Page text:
Blood, saliva, and more than 50 other pieces of evidence related to the brutal murder of a Ukrainian pianist's two daughters, have been removed from the once-happy family's Benbrook, Texas home, RadarOnline.com has learned.
According to documents exclusively obtained by Radar, dozens of swabs and samples were seized from the home belonging to Vadym Kholodenko, presumably for testing. The papers state that 50 pieces were extracted from the kitchen alone.
Linens believed to be essential to the crime — including a pillow, its case, a master bedroom mattress cover and sheets from one of the children's rooms — were also collected, according to the case's Officers Return and Inventory Search Warrant.
Knives that officials believe that mother and murder suspect Sofya Tsyganova used to harm herself were also seized, along with samples of blood from nearly every room in the house.
Investigators believe that a silver Apple computer, IPhone, Piano Marvel USB flash drive and an external hard drive are also essential to solving the case, according to the document. No specific information extracted from these devices was recorded in the document.
On March 17, a Benbrook police officer stated that these specific items, among many others, could be essential evidence to the Kholodenko girls' murder case: "Weapons, including but not limited to firearms, knives, cutting instruments, or superficially any object that could be used to stab or cut another person. Blood, saliva, vomit or any other body fluids from victims or possibly a suspect. Clothing, bedding, rags, towels or any other clothing or linens. A car that was parked in the home's garage and any other vehicles parked in the area. Drugs, poisons or narcotics which someone could be poisoned with or overdose on."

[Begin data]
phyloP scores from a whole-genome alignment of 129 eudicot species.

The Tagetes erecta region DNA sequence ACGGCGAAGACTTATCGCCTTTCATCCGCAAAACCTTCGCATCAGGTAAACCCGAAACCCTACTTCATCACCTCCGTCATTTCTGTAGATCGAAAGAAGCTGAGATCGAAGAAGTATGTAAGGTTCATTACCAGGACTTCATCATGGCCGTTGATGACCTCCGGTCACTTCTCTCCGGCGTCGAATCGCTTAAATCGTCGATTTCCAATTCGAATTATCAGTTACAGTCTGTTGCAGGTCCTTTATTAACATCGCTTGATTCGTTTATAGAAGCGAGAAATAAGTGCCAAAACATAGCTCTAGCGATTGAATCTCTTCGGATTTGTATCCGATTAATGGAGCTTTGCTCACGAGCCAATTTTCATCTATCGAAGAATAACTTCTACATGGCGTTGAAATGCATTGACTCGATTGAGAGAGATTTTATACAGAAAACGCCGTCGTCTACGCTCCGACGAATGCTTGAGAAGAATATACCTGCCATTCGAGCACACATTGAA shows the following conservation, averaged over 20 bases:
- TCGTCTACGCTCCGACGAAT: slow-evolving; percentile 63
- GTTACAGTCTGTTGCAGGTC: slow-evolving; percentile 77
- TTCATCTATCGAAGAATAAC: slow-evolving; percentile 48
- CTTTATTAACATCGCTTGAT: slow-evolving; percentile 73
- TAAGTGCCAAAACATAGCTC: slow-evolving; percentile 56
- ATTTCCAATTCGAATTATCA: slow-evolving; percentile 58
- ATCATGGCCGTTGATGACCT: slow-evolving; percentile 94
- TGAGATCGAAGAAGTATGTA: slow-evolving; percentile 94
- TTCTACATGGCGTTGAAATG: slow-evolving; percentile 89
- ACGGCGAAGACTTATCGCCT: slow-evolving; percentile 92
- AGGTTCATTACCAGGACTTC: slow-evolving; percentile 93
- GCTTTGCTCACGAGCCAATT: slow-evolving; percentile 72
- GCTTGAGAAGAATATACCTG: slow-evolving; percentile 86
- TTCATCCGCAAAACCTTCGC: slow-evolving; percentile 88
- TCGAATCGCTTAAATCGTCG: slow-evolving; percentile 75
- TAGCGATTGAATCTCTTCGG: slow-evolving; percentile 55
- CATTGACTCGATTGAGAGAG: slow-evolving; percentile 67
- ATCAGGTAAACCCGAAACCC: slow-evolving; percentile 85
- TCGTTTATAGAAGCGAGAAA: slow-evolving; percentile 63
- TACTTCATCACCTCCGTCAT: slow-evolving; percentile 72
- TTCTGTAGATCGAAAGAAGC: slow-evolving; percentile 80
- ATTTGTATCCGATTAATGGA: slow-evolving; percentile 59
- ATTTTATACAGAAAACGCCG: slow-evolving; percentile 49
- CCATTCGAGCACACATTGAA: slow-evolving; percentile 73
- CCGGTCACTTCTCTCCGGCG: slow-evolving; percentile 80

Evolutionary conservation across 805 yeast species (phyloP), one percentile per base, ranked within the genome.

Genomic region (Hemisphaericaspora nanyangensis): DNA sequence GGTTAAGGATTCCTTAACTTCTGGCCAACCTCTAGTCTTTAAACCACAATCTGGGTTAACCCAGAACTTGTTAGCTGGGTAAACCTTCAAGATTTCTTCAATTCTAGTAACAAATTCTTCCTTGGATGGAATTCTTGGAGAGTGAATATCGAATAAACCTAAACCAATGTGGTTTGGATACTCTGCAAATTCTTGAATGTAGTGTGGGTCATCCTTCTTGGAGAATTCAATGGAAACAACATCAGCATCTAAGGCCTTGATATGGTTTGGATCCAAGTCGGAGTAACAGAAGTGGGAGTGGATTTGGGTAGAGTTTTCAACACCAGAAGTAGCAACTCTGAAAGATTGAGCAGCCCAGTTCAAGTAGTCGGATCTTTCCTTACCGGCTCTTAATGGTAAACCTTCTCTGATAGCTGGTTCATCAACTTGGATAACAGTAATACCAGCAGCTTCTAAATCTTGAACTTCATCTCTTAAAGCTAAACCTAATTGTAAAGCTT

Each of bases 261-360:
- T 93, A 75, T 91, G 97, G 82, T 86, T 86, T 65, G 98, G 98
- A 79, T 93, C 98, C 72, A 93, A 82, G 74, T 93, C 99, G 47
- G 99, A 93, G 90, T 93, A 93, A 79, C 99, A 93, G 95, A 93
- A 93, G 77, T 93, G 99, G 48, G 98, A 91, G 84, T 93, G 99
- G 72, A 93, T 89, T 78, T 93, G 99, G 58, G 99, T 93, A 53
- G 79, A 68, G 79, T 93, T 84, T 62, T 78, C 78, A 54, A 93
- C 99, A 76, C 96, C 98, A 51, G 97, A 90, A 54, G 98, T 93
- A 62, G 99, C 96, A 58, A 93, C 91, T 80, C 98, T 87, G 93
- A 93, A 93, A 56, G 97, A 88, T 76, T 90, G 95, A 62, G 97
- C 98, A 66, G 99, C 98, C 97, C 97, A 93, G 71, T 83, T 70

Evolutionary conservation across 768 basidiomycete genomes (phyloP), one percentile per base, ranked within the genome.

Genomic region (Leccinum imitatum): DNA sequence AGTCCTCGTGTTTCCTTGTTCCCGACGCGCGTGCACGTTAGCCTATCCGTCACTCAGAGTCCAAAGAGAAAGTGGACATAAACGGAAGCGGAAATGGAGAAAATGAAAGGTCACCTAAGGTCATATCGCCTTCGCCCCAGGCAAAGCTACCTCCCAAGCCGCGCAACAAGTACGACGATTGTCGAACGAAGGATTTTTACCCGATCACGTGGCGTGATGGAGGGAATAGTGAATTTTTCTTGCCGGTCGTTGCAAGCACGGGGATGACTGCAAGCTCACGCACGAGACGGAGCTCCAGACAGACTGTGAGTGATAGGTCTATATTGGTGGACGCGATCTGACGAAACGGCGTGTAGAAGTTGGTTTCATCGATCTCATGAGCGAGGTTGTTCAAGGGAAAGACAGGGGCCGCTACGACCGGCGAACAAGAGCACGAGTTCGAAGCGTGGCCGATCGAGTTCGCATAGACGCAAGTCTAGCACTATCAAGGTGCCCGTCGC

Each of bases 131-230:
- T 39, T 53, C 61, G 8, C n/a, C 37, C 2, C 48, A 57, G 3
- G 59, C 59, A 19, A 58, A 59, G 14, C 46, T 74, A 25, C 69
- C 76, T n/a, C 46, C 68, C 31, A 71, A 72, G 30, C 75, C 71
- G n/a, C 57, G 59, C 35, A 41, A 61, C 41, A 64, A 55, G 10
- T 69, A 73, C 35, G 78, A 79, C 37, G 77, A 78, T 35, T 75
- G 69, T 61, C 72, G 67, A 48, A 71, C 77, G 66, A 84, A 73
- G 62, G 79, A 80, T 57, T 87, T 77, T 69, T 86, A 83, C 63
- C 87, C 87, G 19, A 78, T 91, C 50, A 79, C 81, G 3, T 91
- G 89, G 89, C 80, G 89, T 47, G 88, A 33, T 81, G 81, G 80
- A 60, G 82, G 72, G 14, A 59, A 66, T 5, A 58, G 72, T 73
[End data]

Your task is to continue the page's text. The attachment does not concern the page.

As Radar previously reported, cops discovered an empty bottle of Quetiapine — a medicine commonly used to treat bipolar disorder, schizophrenia and depression — in the kitchen. Three additional bottles of prescription drugs were also discovered in the master bathroom, according to Tsygankova's arrest affidavit.
Kholodenko called police to the home just after 9 a.m. on March 17, and told officers that his wife was "acting crazy."
Upon arrival, officials discovered the pianist's estranged wife injured and the lifeless bodies of their two daughters, Nika, 5, and Michela, 1.
Officer Wallace entered the bedroom and noticed Tsygankova "kneeling on the floor, just inside of the doorway…Tsygankova was rocking back and forth making noises," the documents state. "Officer Wallace was unable to understand what she was saying."
"Tsygakova was wearing a mid-length nightgown covered in blood."
She has been charged with the girls' murder, but pleaded not guilty. She's currently being held on $2 million bond.